Overcoming the limitations of statistical parametric speech synthesis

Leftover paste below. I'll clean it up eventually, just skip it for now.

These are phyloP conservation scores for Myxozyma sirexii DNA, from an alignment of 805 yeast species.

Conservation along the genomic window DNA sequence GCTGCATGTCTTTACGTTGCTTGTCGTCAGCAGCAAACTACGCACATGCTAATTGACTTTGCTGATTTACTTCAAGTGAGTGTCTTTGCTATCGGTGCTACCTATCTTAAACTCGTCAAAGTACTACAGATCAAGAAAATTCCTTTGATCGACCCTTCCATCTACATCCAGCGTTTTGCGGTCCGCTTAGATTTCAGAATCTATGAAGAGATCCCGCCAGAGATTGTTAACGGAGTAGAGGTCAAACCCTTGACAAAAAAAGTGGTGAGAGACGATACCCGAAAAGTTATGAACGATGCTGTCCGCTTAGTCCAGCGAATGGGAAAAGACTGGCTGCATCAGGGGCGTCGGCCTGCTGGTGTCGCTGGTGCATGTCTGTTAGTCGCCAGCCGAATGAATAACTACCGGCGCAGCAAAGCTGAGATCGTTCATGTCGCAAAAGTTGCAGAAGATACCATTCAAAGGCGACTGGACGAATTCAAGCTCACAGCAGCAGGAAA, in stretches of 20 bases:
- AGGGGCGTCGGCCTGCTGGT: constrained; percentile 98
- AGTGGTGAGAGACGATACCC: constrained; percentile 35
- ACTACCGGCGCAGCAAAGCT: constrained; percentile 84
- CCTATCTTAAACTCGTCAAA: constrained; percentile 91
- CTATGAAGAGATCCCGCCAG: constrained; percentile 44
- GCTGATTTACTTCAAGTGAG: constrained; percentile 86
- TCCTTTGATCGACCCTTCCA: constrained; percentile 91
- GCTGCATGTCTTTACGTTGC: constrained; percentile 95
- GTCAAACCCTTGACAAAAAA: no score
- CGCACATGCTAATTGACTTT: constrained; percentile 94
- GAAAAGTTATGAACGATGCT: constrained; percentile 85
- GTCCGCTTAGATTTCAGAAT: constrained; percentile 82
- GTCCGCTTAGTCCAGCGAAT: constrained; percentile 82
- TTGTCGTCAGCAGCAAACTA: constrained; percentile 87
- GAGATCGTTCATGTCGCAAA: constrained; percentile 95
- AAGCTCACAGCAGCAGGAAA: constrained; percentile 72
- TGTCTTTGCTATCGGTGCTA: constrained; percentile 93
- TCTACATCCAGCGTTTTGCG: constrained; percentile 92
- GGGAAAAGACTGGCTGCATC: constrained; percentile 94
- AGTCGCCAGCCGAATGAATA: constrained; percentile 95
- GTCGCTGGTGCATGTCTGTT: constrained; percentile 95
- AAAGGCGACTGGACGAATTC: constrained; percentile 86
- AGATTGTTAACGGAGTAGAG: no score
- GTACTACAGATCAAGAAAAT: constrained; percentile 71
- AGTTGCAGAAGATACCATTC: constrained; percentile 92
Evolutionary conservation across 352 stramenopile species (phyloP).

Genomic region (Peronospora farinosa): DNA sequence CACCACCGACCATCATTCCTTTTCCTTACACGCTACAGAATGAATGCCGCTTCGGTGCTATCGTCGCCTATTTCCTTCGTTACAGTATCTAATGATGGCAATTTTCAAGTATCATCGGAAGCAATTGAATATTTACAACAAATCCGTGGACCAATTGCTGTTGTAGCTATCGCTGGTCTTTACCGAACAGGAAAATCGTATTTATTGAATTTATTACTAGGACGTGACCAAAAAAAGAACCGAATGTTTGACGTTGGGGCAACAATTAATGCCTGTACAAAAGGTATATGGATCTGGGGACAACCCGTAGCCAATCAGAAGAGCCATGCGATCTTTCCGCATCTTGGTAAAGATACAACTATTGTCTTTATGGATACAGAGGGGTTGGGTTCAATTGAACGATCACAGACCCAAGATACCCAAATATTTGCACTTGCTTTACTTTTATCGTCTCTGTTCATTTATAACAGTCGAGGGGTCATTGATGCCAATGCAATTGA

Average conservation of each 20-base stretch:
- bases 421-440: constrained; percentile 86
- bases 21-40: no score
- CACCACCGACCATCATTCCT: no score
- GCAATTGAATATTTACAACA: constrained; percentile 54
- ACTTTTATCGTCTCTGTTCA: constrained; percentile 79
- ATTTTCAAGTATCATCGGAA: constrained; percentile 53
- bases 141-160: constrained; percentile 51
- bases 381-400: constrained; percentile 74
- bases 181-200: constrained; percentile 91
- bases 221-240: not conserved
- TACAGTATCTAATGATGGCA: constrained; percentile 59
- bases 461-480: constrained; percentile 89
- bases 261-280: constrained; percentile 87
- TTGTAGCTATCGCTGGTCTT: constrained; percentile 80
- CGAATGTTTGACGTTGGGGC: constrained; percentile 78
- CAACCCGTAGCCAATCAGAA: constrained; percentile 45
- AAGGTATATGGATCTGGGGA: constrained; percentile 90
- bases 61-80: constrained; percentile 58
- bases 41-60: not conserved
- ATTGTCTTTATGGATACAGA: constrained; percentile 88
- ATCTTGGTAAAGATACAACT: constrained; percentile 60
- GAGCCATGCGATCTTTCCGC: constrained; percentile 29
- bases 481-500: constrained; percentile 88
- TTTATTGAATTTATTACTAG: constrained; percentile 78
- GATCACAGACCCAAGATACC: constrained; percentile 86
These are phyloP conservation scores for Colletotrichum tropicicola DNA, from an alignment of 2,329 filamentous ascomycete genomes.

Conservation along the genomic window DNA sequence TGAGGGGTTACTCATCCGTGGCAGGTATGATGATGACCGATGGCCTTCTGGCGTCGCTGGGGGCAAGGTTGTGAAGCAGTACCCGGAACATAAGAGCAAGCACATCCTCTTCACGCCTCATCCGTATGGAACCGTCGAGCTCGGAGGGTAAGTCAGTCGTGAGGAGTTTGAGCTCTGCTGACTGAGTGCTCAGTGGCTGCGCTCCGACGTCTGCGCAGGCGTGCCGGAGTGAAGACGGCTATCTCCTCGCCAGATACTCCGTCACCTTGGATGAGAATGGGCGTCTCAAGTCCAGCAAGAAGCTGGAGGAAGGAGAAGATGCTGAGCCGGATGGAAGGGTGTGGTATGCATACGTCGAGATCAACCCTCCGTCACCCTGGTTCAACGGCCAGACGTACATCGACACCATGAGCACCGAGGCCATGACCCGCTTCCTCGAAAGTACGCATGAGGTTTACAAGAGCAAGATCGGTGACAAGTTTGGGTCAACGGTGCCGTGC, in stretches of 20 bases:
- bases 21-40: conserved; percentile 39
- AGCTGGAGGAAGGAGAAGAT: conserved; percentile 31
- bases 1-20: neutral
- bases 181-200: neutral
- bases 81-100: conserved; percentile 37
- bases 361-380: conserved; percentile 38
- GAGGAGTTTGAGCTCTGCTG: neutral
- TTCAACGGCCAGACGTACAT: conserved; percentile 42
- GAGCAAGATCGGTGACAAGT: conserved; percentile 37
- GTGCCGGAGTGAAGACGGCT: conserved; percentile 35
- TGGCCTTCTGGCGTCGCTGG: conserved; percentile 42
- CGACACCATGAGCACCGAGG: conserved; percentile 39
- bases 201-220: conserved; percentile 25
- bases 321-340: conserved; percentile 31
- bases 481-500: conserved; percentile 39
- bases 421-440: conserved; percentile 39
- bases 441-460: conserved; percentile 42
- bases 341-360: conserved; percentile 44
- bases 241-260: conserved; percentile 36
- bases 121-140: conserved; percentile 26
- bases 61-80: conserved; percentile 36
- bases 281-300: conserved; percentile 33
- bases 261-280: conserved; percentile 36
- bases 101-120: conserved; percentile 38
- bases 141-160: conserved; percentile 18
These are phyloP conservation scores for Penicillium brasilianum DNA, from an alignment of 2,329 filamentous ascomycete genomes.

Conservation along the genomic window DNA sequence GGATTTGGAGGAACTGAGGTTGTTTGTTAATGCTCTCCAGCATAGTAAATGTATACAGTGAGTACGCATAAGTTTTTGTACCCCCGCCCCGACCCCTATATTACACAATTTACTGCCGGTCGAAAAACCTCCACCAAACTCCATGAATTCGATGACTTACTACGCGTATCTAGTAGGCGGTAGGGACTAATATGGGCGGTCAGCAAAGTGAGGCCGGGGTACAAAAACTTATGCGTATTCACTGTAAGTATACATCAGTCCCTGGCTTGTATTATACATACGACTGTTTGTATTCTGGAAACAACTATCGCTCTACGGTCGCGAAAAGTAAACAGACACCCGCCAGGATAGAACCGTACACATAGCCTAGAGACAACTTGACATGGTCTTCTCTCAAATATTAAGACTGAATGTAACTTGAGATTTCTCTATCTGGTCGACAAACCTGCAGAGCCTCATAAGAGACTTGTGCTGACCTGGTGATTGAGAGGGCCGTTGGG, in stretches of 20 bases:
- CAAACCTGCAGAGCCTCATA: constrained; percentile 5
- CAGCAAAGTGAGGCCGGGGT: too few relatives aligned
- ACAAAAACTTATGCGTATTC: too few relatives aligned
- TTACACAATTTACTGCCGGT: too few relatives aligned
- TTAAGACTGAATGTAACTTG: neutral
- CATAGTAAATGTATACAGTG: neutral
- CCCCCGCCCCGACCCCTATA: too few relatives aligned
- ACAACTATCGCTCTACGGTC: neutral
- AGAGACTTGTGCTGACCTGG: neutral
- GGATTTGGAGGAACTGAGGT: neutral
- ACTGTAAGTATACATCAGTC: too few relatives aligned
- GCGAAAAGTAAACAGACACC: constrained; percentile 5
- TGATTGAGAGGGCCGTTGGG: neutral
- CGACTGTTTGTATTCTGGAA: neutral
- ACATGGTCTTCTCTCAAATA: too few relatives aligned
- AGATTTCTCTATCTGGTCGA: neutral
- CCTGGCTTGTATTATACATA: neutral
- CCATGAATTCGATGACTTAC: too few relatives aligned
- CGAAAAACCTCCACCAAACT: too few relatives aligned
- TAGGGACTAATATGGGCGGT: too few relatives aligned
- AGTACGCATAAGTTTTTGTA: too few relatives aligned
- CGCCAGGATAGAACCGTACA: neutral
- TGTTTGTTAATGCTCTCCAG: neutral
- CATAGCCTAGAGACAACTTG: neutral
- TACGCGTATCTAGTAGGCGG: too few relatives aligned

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At the time of beginning this thesis, statistical parametric speech synthesis (SPSS) using hidden Markov models (HMMs) was the dominant synthesis paradigm within the research community. SPSS systems are effective at generalising across the linguistic contexts present in training data to account for inevitable unseen linguistic contexts at synthesis-time, making these systems flexible and their performance stable. However HMM synthesis suffers from a ‘ceiling effect’ in the naturalness achieved, meaning that, despite great progress, the speech output is rarely confused for natural speech. There are many hypotheses for the causes of reduced synthesis quality, and subsequent required improvements, for HMM speech synthesis in literature. However, until this thesis, these hypothesised causes were rarely tested. This thesis makes two types of contributions to the field of speech synthesis; each of these appears in a separate part of the thesis. Part I introduces a methodology for testing hypothesised causes of limited quality within HMM speech synthesis systems. This investigation aims to identify what causes these systems to fall short of natural speech. Part II uses the findings from Part I of the thesis to make informed improvements to speech synthesis. The usual approach taken to improve synthesis systems is to attribute reduced synthesis quality to a hypothesised cause. A new system is then constructed with the aim of removing that hypothesised cause. However this is typically done without prior testing to verify the hypothesised cause of reduced quality. As such, even if improvements in synthesis quality are observed, there is no knowledge of whether a real underlying issue has been fixed or if a more minor issue has been fixed. In contrast, I perform a wide range of perceptual tests in Part I of the thesis to discover what the real underlying causes of reduced quality in HMM synthesis are and the level to which they contribute. Using the knowledge gained in Part I of the thesis, Part II then looks to make improvements to synthesis quality. Two well-motivated improvements to standard HMM synthesis are investigated. The first of these improvements follows on from averaging across differing linguistic contexts being identified as a major contributing factor to reduced synthesis quality. This is a practice typically performed during decision tree regression in HMM synthesis. Therefore a system which removes averaging across differing linguistic contexts and instead performs averaging only across matching linguistic contexts (called rich-context synthesis) is investigated. The second of the motivated improvements follows the finding that the parametrisation (i.e., vocoding) of speech, standard practice in SPSS, introduces a noticeable drop in quality before any modelling is even performed. Therefore the hybrid synthesis paradigm is investigated. These systems aim to remove the effect of vocoding by using SPSS to inform the selection of units in a unit selection system. Both of the motivated improvements applied in Part II are found to make significant gains in synthesis quality, demonstrating the benefit of performing the style of perceptual testing conducted in the thesis.